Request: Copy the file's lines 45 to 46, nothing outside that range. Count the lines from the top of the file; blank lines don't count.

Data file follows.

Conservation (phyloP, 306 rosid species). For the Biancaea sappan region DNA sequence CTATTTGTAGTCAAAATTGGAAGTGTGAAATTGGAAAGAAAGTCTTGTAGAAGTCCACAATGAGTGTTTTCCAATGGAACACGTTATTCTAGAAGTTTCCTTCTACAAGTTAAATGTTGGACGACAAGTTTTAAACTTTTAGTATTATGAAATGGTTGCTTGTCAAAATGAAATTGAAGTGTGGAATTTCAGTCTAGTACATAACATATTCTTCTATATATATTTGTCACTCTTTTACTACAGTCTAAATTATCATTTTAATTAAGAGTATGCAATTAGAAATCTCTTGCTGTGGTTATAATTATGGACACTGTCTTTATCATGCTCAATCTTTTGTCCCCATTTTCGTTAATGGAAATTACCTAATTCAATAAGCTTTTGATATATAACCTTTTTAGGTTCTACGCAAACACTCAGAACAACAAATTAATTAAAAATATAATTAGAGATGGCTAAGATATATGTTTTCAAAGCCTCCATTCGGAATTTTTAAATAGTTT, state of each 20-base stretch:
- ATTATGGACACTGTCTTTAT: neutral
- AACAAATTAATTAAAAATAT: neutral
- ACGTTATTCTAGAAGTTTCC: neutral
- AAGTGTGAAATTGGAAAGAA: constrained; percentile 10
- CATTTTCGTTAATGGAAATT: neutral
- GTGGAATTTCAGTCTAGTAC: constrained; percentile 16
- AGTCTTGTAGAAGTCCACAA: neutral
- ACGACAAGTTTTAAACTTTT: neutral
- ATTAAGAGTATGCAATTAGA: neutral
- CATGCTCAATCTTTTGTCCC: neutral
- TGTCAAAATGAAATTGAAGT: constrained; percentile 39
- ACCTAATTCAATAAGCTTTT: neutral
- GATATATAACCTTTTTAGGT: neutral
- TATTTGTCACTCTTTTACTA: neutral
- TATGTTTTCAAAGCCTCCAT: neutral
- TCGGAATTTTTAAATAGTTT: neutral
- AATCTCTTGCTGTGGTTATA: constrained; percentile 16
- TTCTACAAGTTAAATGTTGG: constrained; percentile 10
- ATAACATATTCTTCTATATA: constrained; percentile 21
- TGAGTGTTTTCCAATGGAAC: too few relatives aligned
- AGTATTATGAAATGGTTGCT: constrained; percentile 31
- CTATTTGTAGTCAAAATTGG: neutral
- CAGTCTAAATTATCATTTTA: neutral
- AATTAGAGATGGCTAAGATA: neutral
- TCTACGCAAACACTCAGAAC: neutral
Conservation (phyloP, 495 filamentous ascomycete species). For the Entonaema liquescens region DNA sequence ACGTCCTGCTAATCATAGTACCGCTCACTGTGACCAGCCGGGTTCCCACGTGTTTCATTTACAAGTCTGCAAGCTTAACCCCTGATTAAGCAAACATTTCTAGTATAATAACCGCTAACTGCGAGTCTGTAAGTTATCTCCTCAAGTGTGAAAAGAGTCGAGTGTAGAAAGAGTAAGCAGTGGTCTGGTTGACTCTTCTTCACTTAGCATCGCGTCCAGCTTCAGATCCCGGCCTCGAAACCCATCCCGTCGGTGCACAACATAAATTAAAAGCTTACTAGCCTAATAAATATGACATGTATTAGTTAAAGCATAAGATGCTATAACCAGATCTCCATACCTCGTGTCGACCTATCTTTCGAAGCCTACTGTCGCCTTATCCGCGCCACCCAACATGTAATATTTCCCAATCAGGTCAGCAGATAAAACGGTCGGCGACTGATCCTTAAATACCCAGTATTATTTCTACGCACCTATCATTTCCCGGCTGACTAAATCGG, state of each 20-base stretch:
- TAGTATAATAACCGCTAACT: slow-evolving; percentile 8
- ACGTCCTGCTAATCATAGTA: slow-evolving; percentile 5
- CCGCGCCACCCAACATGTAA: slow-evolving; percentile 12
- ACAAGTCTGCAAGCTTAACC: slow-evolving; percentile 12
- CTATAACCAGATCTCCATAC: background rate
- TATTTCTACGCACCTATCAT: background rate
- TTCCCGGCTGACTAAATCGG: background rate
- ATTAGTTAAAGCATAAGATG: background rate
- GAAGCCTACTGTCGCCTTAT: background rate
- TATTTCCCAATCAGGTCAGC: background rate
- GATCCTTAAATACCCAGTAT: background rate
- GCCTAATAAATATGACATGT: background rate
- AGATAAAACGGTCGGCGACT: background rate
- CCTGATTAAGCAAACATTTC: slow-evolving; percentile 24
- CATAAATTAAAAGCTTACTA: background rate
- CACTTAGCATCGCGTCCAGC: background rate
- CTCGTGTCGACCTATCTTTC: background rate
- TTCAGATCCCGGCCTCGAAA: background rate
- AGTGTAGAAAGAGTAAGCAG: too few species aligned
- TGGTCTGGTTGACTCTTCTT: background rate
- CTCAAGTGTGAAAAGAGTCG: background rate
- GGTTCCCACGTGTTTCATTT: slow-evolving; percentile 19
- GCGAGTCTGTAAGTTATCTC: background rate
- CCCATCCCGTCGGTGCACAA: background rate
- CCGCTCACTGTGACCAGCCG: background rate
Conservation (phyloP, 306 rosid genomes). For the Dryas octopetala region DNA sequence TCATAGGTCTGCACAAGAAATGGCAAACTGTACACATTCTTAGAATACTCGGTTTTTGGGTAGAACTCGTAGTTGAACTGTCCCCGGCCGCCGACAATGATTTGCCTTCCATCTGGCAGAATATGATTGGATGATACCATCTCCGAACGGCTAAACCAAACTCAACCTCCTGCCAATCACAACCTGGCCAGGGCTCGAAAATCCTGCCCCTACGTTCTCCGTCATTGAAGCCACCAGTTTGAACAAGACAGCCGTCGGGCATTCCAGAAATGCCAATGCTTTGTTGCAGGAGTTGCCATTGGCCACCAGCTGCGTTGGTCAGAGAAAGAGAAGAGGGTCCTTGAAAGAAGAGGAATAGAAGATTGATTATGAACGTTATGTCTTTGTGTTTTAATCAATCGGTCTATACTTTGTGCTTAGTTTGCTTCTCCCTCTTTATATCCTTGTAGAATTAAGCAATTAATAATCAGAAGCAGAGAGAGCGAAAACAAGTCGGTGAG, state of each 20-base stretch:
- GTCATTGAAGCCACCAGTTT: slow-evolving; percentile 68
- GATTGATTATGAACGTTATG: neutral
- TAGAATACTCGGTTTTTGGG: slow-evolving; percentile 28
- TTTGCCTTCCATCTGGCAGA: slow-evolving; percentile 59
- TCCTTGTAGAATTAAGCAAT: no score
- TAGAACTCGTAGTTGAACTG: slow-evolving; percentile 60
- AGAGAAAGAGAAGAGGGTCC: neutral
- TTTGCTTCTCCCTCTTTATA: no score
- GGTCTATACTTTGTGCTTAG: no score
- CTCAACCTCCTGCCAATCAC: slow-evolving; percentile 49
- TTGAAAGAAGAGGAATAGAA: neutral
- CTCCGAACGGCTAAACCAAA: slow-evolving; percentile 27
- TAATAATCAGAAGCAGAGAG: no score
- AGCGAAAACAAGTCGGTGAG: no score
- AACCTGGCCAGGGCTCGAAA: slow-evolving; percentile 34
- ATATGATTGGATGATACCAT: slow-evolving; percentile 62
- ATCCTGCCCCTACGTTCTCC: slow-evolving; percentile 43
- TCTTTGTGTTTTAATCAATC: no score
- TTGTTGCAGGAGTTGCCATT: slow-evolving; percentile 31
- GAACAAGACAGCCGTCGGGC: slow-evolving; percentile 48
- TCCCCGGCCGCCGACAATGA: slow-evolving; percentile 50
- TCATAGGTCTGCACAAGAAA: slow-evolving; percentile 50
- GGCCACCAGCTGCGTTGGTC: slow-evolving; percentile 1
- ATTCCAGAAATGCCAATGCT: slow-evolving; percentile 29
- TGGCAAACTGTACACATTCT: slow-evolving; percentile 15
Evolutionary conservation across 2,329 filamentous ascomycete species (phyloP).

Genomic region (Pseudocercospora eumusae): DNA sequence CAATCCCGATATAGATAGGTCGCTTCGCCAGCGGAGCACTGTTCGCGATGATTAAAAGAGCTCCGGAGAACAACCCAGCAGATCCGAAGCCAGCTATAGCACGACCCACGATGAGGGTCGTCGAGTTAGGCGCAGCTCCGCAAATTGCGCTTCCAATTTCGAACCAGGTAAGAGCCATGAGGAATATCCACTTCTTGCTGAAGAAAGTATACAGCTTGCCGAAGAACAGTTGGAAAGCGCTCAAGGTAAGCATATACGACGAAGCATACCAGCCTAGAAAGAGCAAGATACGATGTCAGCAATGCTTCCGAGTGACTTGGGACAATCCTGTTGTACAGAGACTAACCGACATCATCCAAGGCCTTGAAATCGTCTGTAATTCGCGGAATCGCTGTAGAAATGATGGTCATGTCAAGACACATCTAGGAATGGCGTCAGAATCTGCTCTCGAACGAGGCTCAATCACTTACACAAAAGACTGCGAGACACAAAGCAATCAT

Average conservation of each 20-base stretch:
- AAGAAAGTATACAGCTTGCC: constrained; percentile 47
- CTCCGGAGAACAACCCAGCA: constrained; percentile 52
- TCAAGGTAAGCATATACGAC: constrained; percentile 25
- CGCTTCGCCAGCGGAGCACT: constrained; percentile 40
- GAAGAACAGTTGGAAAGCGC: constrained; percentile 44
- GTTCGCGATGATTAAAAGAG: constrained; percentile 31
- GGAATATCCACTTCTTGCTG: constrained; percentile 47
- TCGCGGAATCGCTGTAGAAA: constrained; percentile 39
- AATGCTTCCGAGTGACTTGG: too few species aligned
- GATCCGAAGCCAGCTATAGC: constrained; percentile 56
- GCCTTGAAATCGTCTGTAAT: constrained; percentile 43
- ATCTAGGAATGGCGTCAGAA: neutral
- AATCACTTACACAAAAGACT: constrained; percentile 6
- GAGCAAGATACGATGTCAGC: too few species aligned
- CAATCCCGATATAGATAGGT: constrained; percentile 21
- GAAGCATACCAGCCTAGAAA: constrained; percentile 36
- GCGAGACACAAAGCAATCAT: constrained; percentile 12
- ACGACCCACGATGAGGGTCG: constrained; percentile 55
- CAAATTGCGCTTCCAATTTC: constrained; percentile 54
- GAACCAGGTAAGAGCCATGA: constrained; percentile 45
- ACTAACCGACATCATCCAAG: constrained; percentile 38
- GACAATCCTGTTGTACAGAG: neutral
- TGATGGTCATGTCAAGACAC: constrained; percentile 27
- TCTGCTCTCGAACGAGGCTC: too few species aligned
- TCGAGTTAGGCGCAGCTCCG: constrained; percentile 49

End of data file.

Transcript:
- TTCAGATCCCGGCCTCGAAA: background rate
- AGTGTAGAAAGAGTAAGCAG: too few species aligned